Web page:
region. Once a region has been set, you can select one of the following Surgical
processing modes:
•
Filtering operations allow you to filter the selected region in various ways.
•
Copy operations allow you to copy the spectrum region and apply it to
another region.
Filtering Individual Frequencies
Filtering individual frequencies is useful for audio restoration purposes.
PREREQUISITE
Select the Spectrum selection tool and define the region to process. The selected
region must not exceed 30 seconds.
PROCEDURE
1.
In the Spectrum Editor window, click the Surgery button.
2.
In the Processing of the selection section, select a processing type.
3.
In the Filter settings section, make the filter settings that you want to use.
4.
Set up the Crossfade time of processed audio parameter.
5.
Click Apply.
491
Spectrum Editing
Surgical Processing
Spectrum Editing by Copying Regions
You can edit the spectrum of an audio file by copying a defined region to another
region. The crossfade times and the filter settings have an effect here, because the
audio is copied and crossfaded both in the time domain and in the frequency
domain.
PREREQUISITE
Select the Spectrum selection tool to switch the wave window to spectrum
editing. In the Spectrum Editor window, click the Surgery button.
Spectrum editing by copying regions is useful for removing unwanted sounds in the
audio material. You first define a source region and a target region. Then you copy
the audio from the source region to the target region.
PROCEDURE
1.
In the Audio Files workspace, use the Spectrum selection tool to select the
region that you want to use as source region.
2.
In the Spectrum Editor window, click Define selection as SOURCE.
3.
Click the source region to select it, then press [Shift] to preserve the
frequency range or [Ctrl]/[Command]-[Shift] to preserve the time range, and
click and drag the selection to the region that you want to edit.
4.
With the region you want to edit selected, click Define selection as
TARGET.
5.
In the Copy audio from one region to another section, open the pop-up
menu and select one of the options.
•
Selecting Copy exactly copies the defined source region exactly.
•
Selecting Copy ambience copies an average of the frequencies of the source
region, blurring the original dynamics and pitches, and making the copied
region appear less identifiable.
6.
In the Filter settings section, set a high Steepness value, or activate the
Infinite option.
7.
Click Copy SOURCE to TARGET.
8.
Play back the audio file to hear the result.
Rules and Tips for Spectrum Editing by Copy Operations
Copy operations in the Spectrum Editor are mainly intended for audio restoration
purposes. You define a source region and a destination region, then you copy audio
from the source region to the destination region.
•
The source and the target region must have the same length and the same
frequency range.
•
The regions have to be part of the same audio file.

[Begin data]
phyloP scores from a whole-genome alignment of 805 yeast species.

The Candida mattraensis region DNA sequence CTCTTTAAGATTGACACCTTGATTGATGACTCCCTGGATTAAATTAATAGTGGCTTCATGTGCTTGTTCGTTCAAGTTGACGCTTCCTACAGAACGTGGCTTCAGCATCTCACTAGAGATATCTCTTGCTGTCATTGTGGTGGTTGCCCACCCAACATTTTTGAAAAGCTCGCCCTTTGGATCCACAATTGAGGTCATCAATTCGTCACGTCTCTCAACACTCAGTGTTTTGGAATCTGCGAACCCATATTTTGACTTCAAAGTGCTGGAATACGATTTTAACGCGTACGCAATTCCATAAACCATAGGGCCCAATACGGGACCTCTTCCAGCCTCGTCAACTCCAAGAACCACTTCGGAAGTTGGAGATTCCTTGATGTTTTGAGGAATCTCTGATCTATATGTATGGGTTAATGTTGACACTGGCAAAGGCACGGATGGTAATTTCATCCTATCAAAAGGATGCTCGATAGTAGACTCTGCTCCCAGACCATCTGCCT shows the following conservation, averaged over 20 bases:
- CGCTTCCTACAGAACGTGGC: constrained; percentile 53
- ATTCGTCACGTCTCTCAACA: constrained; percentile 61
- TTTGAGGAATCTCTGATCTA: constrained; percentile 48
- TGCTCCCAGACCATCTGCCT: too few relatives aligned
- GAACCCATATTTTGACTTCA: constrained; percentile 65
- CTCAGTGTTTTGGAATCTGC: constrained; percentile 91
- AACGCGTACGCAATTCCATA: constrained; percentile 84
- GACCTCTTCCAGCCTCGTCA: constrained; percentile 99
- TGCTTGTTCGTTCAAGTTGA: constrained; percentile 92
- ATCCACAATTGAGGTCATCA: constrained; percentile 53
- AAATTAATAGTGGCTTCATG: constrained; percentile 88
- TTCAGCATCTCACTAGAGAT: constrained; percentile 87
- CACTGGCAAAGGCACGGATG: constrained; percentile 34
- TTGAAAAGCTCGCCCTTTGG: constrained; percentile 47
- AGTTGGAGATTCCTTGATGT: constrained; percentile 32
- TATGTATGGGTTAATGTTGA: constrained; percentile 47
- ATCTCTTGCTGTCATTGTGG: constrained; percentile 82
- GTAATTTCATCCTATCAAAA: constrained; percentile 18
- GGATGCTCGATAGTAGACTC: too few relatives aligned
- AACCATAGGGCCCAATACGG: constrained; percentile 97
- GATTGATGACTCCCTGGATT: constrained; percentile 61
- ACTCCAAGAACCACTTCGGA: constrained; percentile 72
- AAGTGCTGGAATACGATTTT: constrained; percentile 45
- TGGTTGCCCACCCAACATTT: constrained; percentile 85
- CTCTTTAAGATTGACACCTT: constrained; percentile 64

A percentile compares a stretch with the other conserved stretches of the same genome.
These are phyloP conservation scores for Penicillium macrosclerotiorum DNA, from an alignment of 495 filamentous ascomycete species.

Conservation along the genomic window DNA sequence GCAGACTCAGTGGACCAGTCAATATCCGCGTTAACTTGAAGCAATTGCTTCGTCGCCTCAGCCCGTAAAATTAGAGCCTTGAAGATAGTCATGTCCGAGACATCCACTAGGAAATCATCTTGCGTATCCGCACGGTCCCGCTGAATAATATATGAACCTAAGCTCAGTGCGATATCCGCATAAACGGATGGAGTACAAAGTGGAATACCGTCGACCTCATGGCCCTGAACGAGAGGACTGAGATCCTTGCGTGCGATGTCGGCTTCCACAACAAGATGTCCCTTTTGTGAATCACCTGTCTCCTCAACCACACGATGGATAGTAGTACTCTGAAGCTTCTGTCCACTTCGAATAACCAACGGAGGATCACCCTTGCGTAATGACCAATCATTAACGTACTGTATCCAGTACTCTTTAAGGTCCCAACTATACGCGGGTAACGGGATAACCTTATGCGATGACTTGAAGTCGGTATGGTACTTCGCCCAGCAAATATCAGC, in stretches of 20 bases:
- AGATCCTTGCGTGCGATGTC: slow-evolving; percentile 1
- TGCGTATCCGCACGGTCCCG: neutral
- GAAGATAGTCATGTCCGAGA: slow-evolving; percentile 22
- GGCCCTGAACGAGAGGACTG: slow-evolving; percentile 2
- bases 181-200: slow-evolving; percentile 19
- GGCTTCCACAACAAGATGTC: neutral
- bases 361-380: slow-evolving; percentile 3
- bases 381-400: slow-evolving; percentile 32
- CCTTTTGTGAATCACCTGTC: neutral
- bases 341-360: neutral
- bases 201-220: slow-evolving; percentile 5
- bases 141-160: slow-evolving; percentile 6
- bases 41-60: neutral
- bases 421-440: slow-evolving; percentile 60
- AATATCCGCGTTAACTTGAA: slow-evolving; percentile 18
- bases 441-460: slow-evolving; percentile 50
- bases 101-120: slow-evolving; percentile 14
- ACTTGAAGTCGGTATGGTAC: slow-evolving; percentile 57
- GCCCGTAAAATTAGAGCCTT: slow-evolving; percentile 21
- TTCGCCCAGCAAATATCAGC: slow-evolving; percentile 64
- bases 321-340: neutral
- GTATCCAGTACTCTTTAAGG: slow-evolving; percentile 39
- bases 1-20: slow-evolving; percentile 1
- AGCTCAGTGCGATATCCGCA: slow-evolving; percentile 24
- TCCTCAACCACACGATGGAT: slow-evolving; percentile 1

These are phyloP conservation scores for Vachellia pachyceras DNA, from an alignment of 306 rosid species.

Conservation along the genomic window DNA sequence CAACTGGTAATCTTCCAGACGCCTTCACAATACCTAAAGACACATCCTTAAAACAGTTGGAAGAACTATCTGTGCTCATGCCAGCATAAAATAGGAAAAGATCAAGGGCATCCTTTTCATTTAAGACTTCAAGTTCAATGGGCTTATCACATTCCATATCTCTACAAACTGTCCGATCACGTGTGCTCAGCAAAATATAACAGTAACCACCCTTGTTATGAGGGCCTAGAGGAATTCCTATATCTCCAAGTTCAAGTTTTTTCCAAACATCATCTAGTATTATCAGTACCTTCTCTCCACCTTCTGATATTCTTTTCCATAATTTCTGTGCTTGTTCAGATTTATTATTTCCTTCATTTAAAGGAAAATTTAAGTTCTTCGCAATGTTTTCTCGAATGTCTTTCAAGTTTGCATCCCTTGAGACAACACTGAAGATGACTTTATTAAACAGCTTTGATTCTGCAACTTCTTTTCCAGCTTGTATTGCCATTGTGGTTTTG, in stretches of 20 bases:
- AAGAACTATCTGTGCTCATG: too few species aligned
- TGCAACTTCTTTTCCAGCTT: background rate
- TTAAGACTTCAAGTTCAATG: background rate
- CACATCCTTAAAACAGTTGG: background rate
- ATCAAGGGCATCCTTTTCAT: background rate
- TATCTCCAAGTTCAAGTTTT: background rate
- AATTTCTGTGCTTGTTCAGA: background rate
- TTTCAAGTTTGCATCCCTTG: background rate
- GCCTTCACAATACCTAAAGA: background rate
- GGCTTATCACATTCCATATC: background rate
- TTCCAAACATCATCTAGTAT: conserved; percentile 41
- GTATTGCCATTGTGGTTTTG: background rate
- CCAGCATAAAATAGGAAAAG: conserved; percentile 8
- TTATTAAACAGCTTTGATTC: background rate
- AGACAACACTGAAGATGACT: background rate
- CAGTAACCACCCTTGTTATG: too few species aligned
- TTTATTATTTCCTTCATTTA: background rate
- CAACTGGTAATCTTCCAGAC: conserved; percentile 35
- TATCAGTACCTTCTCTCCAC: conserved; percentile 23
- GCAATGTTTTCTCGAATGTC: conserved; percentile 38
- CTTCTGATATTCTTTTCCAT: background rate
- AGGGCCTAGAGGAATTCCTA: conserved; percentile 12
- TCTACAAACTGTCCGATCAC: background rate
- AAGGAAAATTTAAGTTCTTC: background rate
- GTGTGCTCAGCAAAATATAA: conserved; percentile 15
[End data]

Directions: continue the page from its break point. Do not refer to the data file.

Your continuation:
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Spectrum Editing
Master Section Processing
•
Setting the source region just before or after the sound to remove can
produce very accurate results, as this region probably contains a similar
frequency spectrum as the target region containing the artifact.
•
When copying between different frequency regions, pitch shifting occurs.
Using the Move upwards/downwards 1 oct options may produce better
results.
•
In the low to low-mid frequency range, the masking or removal of unwanted
artifacts is difficult to achieve without audible interruptions. Finding a limited
frequency area is important to not interrupt the flow of the audio when
removing artifacts.
Master Section Processing
Master Section Processing allows you to process a specific frequency range via the
Master Section.
The selected or non-selected regions of the spectrum can be processed differently.
You can also use a number of filters (Bandpass/Low-pass/High-pass) to further
refine the range of frequencies to be affected by any Master Section effects.
The signal is split so that one part (selected spectrum or non-selected spectrum) is
sent to the plug-ins, while the other part can be mixed with this processed signal,
after the Master Section output.
The arrows show the three possible routing options for the spectrum region
selection. The non-selected spectrum has the same options, although it cannot use
the same routing destination as the region selection.
The following operations can be performed:
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Spectrum Editing
Spectrum Editor Window
•
Processed separately by the Master Section plug-ins. The non-selected
spectrum can either be bypassed or sent to the Master Section.
•
Bypassed. This removes the selected spectrum region from the audio file. The
non-selected spectrum can either be routed to the Master Section input or
the Master Section output.
•